Tuesday, April 21, 2015

"A Little Manual for Knowing" Review

I like Esther Lightcap Meek. Her proposal for covenant epistemology is rich in potential. It is illuminating and helpful on many levels. However, her work Loving to Know is fairly massive and wordy. Students who are on the journey in studying epistemology would probably be put off by its sheer size and depth. A Little Manual for Knowing by Esther Meeks attempts to remedy that situation by providing a more accessible guide to covenant epistemology. Does it succeed?

I'll tell you how I honestly felt: I felt like I had just swallowed whip cream after reading this. I knew I had just digested something but it left my largely unsatisfied. There were times throughout this 100 page book where I had very little clue on the actual contours of her thought were. There were some things that the text did very well. It explained subsidary-focal integration better than her larger work Loving to Know. It was if the author put together some of her more beautiful ideas but never really connects the dots.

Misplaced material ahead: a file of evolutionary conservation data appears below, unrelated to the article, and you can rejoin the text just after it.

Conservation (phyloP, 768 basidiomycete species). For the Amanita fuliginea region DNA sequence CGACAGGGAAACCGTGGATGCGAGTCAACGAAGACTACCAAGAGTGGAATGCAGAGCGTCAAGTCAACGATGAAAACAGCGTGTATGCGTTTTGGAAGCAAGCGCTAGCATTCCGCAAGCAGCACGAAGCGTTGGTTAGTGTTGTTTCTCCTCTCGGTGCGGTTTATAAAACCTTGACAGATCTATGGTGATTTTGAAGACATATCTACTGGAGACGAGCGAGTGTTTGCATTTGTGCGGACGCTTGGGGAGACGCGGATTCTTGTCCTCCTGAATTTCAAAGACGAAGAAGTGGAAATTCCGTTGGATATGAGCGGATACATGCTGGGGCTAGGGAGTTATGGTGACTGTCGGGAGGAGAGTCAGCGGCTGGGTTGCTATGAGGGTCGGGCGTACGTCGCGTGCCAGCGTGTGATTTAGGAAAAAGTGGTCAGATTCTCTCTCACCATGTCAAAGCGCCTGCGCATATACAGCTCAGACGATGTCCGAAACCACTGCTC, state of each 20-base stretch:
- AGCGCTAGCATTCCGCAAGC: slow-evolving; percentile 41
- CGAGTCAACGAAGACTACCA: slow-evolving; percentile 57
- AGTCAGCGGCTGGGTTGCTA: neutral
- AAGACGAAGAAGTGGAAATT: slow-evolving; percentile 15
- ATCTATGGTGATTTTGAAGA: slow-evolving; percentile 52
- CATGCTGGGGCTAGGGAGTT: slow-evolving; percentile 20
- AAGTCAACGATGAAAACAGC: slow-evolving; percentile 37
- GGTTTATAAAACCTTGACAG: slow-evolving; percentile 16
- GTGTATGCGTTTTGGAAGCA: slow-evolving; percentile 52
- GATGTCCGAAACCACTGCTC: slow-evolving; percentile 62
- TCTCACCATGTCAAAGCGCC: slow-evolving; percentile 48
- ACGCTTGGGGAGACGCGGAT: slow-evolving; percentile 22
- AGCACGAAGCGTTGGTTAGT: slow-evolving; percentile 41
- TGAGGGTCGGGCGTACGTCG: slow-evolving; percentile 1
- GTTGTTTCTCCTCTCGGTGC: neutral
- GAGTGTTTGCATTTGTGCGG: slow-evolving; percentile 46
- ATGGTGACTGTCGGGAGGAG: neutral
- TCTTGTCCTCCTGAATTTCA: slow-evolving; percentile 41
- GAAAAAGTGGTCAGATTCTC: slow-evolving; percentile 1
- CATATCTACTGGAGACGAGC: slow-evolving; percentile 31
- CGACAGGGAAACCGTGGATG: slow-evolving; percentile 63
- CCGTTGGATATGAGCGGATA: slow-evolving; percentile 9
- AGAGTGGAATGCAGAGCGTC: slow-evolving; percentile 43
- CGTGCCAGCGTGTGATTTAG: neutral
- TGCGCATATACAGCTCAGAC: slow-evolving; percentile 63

I know my review sounds ambiguous. Part of the reason for that is because of the nature of Meeks writing. She is capable of deep philosophical discussion, yet the work just comes across as ethereal.  I'll give you an example of a quote from the book that I think best demonstrates this issue:

"A second key strategy to invite the real is to place ourselves where what we are looking for is most likely to show itself. " (pg. 43)

This sounds good but practically, I'll confess that I have no clue what to do with this. Even after reading her larger work, I am puzzled on how to deal with this practically.

I recognize this sounds extremely harsh and probably seems like the whole book is a waste of time. So let me pull back and say that the book has some really great qualities. It is thought provoking and has some really great quotes. I really love Meek's discussion on how we need to change our thinking about how and why we acquire knowledge. All knowledge is essentially covenantal and knowing in relationship.  There are many great diagrams as well to help make sense of what Meeks is saying.

So I guess I would recommend this work, provided that there is a teacher that can help the reader discern how the puzzle pieces fit together. It is short enough to keep the reader engaged and Meeks a lot of great examples to keep the pace moving along at a solid clip.

In the end, I feel as if this book is almost too truncated. That doesn't diminish the value of the work. I think the work will meet a need in a freshman philosophy course as a supplemental text. I also think that those looking to have their way of thinking challenged will find much to like in this work as well.